Depression impacts every part of your life

  • Physical - feeling physically depleted, low energy, sleeping, and eating are disrupted.
  • Mental - thinking negatively about yourself and the world, being overly self-critical.
  • Social - lack the willingness to engage with(and take pleasure from) the company of others.
  • Spiritual - life seems meaningless and lacks purpose.

    How can you tell if you are unhappy or depressed?

    Sometimes it can be hard to tell the difference, and sometimes you may be feeling such intense loss and grief such as when a loved one dies, that you can mistake grief for depression. Certainly, we can go through periods of depression at these times. If you are experiencing intense sadness at a time of loss you may want to give yourself time before seeking medication. During times of grief, it may be just as important to experience the connection of those around you to help you through, or the presence of a therapist.

    3 characteristics of depression


    For the majority of us we would not feel depressed if there wasn't something in our world that we wished was different - there has to be some kind of problem.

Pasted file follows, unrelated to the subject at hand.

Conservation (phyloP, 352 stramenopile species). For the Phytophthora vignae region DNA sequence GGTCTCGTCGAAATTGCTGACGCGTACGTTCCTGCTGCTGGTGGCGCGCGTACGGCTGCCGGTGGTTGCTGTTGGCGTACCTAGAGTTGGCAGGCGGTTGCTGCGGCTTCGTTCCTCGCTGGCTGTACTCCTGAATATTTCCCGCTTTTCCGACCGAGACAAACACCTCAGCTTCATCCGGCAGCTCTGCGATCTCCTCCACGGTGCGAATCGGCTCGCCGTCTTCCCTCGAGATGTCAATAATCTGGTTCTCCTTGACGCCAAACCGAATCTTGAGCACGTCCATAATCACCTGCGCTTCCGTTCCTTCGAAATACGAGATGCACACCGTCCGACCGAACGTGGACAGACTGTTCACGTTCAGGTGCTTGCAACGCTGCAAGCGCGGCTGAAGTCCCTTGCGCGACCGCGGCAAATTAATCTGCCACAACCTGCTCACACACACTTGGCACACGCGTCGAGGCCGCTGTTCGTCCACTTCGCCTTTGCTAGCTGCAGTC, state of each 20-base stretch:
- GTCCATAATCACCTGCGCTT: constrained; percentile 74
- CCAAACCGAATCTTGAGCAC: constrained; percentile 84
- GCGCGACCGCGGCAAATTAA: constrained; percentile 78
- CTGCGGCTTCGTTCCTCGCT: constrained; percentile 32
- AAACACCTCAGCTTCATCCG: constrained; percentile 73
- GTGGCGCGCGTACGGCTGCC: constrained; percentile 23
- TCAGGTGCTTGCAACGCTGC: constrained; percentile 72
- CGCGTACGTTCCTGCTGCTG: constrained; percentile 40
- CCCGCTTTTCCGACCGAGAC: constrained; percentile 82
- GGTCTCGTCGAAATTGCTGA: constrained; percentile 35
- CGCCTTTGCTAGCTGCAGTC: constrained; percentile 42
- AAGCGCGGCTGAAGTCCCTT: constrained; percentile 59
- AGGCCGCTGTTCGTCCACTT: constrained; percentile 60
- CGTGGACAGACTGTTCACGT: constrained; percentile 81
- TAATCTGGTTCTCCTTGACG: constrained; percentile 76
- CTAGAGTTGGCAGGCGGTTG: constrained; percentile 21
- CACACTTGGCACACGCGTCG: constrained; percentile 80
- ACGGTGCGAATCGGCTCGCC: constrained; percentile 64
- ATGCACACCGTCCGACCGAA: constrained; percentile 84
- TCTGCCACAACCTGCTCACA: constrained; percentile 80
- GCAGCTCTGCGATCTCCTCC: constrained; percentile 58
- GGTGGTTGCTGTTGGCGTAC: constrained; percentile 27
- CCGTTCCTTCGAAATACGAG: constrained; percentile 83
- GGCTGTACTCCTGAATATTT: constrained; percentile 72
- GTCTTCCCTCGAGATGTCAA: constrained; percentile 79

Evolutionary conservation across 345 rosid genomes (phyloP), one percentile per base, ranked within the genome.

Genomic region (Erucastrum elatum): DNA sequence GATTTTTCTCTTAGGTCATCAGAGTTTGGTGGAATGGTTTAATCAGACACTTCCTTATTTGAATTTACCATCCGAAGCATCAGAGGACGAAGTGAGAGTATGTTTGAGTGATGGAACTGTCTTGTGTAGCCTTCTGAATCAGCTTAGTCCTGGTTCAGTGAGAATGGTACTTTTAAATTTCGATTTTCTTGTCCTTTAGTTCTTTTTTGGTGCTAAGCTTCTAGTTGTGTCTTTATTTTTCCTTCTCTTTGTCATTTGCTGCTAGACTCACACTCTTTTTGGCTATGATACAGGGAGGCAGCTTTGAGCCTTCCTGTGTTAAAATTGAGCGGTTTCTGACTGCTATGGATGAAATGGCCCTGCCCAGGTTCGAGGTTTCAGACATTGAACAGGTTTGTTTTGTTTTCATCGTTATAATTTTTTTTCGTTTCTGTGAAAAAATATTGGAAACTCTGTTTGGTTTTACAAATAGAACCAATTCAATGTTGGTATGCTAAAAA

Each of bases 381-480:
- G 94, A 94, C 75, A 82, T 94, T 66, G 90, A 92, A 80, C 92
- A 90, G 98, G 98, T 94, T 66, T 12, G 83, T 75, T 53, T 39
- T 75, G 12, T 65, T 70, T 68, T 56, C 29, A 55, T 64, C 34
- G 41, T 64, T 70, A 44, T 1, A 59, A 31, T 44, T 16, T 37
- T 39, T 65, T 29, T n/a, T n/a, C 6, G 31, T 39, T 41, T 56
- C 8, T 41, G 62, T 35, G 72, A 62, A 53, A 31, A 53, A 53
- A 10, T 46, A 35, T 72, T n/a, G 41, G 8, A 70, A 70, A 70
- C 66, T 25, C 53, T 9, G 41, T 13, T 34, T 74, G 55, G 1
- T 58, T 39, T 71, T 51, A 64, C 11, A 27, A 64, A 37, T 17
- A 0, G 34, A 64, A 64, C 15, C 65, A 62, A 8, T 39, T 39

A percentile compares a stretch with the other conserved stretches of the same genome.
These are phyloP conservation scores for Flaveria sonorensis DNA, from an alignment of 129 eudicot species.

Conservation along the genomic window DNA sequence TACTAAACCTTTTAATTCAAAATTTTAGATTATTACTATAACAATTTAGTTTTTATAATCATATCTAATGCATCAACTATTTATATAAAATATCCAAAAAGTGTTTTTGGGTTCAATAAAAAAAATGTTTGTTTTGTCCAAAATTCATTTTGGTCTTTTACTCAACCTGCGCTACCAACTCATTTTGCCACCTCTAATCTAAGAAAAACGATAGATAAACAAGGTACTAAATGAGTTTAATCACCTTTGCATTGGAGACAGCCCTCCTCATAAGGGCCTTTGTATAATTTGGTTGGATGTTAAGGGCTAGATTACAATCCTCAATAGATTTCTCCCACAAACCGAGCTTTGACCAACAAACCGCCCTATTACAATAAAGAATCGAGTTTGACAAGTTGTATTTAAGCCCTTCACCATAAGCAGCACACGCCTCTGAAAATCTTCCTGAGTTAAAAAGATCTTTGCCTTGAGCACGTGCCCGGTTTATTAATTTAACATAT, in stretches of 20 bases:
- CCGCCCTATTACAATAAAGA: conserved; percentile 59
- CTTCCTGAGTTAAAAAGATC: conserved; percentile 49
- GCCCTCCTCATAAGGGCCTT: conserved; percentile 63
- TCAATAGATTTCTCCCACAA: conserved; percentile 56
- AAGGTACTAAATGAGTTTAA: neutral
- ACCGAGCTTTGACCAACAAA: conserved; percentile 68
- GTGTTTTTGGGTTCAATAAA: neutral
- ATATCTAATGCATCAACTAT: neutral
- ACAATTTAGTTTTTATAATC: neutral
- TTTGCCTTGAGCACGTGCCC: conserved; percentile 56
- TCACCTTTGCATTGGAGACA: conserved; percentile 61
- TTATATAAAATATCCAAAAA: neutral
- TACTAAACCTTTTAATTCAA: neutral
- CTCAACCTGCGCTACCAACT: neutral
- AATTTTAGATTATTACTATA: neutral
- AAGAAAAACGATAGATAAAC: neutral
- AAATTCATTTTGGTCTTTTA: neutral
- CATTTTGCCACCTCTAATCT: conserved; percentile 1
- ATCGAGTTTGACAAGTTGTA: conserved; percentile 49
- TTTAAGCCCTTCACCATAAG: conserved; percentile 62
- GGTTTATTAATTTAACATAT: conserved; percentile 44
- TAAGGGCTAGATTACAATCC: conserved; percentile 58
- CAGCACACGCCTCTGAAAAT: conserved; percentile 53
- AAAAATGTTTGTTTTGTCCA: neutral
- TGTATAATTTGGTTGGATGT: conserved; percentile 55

We can identify three types of problems;

    Pain or loss - Feelings of not being able to bear it.
    Performance - Feelings of failure and inadequacy, eg feeling unable to provide for your family.
    Identity - Feelings of shame about self - 'I'm no good'.


    The feeling that our problem is a lost cause. We feel that it can not be resolved. We have no vision of a way through it. It seems that it will be this way forever.


    We have an inability to come to terms with the problem. We find it difficult to live with it or walk away from it.

    We do not develop depression if any of these conditions are missing we may feel distressed but we don't fall into the debilitating effects of depression described above.

    Three types of diagnosis

    1. Major depression interferes with the ability to work, study, sleep, eat, and enjoy once-pleasurable activities. Such a disabling episode may happen only once in a lifetime, but more commonly it occurs several times.
    2. Dysthymia is the term used to describe long-term symptoms that, while not disabling, keep one from functioning well or feeling good. Most people who are experiencing depression have this kind of condition.
    3. Bipolar disorder, also called manic-depressive illness, is characterized by severe highs (mania) and lows (depression).

Begin to deal with your depression

  1. FIRST - Get a thorough assessment that includes any medical possibility. There are many medical conditions that have depression as a component such as thyroid disease. The older you are the more likely it is a medical condition. Allergies are proving to be increasingly associated with depression for example Celiac disease (a gluten allergy). Bring this up with your doctor - not all are as thorough about investigating an alternative diagnosis before prescribing antidepressants.